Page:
For the Healthiest, Safest Food, Do a Dirt Check

Now’s the time to start planting your vegetable garden. But make sure the soil is free of lead and other contaminants.

April 3, 2009

If your soil's not garden friendly, planting in raised beds or containers can still yield a healthy harvest.

RODALE NEWS, EMMAUS, PA—If you’ve been thinking about planting some vegetables as a way of getting more fresh, healthy food on your table, you’re not the only one. A new survey by the National Gardening Association shows that 7 million more households are planning to grow their own produce in 2009. That’s almost double the increase that happened in 2008. The economic downturn is certainly a motivating factor, but many also say they just want good-tasting food that they know is safe. Even the Obamas have an organic kitchen garden.


One detail that first-time gardeners shouldn’t skimp on is making sure their soil is free of contaminants. Thanks to years of leaded gasoline use, lead-based paint, and coal-fired power plants that spew heavy metals into the atmosphere, many Americans have soil that’s contaminated with lead. “There’s always going to be some level of lead in the soil,” says Paul Hepperly, PhD, Fulbright scholar and senior scientist at the Rodale Institute, because it’s a naturally occurring heavy metal. “But it’s persistent in the environment because it does not decay. And [lead levels] can magnify over time.” In adults, too much lead can lead to high blood pressure and nervous system problems, but in children, lead can cause a wide range of developmental problems, from learning disabilities to brain damage. Some studies even suggest that childhood lead exposure contributes to aggressive and violent behavior later in life. Lead-based paint that flakes off into dust and soil remains the primary source of lead exposure in children.

THE DETAILS: Last May, a study published in the journal Environmental Research revealed that, of 141 backyard gardens in Massachusetts, 81 percent had lead levels above the Environmental Protection Agency’s action limit of 400 parts per million (ppm). Most of the lead came from lead-based paint, which, although banned since 1978, takes a very long time to break down in soil. The second most prevalent source of lead in soil comes from leaded gasoline particulates; leaded gas is also banned, but its leaded particulates settle in soil and linger for years.

WHAT IT MEANS: If it turns out that your soil does have high levels of lead, you don’t have to give up on gardening.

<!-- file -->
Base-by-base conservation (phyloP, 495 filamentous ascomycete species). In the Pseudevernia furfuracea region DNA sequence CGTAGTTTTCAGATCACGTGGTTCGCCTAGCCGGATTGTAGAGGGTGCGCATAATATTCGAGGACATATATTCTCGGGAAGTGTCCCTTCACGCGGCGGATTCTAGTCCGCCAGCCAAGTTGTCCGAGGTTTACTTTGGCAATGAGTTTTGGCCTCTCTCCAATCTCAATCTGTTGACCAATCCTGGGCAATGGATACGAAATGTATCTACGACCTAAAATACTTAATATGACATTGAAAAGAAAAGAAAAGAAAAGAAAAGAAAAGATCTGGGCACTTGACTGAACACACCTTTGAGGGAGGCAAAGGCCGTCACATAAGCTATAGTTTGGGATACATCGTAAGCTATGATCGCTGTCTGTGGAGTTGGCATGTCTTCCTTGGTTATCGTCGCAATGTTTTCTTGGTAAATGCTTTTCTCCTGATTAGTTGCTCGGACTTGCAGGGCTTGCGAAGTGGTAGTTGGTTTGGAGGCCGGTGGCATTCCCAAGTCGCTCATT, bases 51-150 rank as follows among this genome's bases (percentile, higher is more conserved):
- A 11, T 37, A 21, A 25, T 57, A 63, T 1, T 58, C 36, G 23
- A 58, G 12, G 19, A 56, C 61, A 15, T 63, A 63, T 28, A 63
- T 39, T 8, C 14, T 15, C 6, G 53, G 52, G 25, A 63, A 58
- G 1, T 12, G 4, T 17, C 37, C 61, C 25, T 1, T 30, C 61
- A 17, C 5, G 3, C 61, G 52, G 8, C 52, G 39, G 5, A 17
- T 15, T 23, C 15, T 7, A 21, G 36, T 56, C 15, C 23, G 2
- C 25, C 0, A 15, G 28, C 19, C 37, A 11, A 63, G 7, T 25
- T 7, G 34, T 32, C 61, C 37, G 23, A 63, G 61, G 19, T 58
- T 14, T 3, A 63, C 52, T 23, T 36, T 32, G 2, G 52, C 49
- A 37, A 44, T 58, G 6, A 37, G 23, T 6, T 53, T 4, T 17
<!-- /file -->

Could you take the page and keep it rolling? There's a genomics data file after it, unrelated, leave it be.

Follow these tips to cut down on soil lead levels:

• Get it tested. Soil tests are relatively inexpensive and can be performed by your local extension service. And a test does a lot more than tell you about contaminants. It will tell you the nutrient components of your soil, and what its pH is. Organic Gardening magazine recommends having a soil test done every 3 to 5 years to maintain optimum soil health. Your local cooperative extension can help; see for tips on getting and reading a soil test.

• Go with containers and raised beds. If your soil’s suspect, don’t give up. You can grow almost any vegetable in containers. And using raised beds with healthier soil is an easy way to establish a larger garden, even in contaminated areas. If you’re going to eat what you grow, he recommends building a bed that’s 8 inches deep and sticking with plants that bear fruit, such as tomatoes, rather than root crops, such as carrots and potatoes, or leafy greens.

• Move your garden away from the house. Numerous studies have found that lead levels tend to be higher in the soil immediately surrounding the foundation of a building. Organic Gardening recommends moving your garden more than 6 feet away, just to err on the side of safety.

• Balance the pH. Maintaining a soil pH of 6 to 7 makes your soil slightly acidic to completely neutral, which immobilizes not just lead, but other heavy metals found in soil, such as aluminum.

• Add organic matter. The second best way to neutralize lead in soil is to add organic matter, such as compost or manure. Most backyard soils in this country are 1 to 2 percent organic matter, Hepperly says, while levels of 3 to 5 percent are optimal. “That will give you a greater assurance that you’ll have healthy growth and reduce the heavy metals that will be absorbed by plants.” Because commercially available compost may contain leaves, grasses, and other organic plant materials collected near roadways, it’s a good idea to get your compost tested for lead as well.